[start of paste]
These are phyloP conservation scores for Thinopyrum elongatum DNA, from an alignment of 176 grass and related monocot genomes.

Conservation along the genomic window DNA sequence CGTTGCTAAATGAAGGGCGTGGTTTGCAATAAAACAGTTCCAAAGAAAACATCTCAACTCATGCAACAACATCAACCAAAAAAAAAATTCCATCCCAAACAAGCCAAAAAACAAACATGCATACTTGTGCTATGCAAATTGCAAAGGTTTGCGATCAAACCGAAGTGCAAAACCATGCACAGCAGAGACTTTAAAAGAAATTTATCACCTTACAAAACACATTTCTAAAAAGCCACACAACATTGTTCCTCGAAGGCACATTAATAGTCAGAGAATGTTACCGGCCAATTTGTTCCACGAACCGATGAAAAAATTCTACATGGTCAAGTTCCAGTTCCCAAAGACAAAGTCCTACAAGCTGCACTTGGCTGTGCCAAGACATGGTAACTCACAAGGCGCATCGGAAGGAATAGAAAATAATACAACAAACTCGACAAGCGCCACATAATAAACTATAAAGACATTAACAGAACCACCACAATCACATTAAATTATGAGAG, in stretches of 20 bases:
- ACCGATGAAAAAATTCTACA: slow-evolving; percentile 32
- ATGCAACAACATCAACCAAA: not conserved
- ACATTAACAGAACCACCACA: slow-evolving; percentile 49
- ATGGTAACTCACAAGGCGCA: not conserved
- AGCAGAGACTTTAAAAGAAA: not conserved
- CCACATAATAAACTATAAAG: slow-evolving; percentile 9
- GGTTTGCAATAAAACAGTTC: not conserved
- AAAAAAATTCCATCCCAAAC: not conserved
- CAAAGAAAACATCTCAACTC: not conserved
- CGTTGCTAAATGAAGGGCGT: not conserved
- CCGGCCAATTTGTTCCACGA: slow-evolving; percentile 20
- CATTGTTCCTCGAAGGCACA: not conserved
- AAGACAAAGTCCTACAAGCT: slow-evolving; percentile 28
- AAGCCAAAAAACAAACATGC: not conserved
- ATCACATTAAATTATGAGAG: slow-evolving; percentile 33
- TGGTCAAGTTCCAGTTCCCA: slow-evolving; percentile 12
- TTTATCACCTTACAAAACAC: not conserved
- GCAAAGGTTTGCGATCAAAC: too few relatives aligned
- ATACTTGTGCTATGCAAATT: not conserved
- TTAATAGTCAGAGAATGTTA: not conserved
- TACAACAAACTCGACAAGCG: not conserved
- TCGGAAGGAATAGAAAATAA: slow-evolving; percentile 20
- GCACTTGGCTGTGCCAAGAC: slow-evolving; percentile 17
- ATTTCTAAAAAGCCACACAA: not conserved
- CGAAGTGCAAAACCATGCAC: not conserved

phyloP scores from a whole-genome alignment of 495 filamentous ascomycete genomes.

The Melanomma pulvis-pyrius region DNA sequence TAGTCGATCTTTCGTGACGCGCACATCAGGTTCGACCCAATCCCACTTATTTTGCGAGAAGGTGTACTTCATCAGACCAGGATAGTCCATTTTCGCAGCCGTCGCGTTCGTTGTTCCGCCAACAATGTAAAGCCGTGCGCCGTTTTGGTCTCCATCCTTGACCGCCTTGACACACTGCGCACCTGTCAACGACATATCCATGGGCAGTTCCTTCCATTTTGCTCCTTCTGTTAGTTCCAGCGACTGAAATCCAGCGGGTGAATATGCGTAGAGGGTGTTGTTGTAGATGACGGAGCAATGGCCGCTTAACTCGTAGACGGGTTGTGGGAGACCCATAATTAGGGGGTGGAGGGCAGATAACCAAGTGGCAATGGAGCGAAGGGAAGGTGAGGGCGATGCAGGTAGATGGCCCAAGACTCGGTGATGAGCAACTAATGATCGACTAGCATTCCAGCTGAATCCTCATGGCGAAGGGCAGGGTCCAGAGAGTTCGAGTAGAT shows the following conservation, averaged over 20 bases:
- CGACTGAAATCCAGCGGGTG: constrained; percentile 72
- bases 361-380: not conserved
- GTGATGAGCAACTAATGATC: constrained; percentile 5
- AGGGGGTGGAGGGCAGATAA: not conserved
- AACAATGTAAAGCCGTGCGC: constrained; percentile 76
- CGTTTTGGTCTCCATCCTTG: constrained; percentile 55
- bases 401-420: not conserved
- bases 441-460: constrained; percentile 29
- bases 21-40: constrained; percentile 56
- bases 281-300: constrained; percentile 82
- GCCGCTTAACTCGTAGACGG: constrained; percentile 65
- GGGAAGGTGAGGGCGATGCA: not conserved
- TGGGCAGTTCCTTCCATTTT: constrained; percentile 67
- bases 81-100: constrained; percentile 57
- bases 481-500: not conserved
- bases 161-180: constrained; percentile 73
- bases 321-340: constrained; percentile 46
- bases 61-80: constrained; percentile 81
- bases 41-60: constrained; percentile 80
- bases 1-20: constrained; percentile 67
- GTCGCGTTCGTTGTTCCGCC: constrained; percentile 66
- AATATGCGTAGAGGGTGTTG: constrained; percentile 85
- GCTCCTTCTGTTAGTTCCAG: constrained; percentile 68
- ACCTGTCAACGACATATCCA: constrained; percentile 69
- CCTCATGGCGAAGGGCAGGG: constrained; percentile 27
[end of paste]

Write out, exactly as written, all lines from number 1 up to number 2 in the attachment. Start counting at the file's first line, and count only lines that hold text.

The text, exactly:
These are phyloP conservation scores for Thinopyrum elongatum DNA, from an alignment of 176 grass and related monocot genomes.

Conservation along the genomic window DNA sequence CGTTGCTAAATGAAGGGCGTGGTTTGCAATAAAACAGTTCCAAAGAAAACATCTCAACTCATGCAACAACATCAACCAAAAAAAAAATTCCATCCCAAACAAGCCAAAAAACAAACATGCATACTTGTGCTATGCAAATTGCAAAGGTTTGCGATCAAACCGAAGTGCAAAACCATGCACAGCAGAGACTTTAAAAGAAATTTATCACCTTACAAAACACATTTCTAAAAAGCCACACAACATTGTTCCTCGAAGGCACATTAATAGTCAGAGAATGTTACCGGCCAATTTGTTCCACGAACCGATGAAAAAATTCTACATGGTCAAGTTCCAGTTCCCAAAGACAAAGTCCTACAAGCTGCACTTGGCTGTGCCAAGACATGGTAACTCACAAGGCGCATCGGAAGGAATAGAAAATAATACAACAAACTCGACAAGCGCCACATAATAAACTATAAAGACATTAACAGAACCACCACAATCACATTAAATTATGAGAG, in stretches of 20 bases: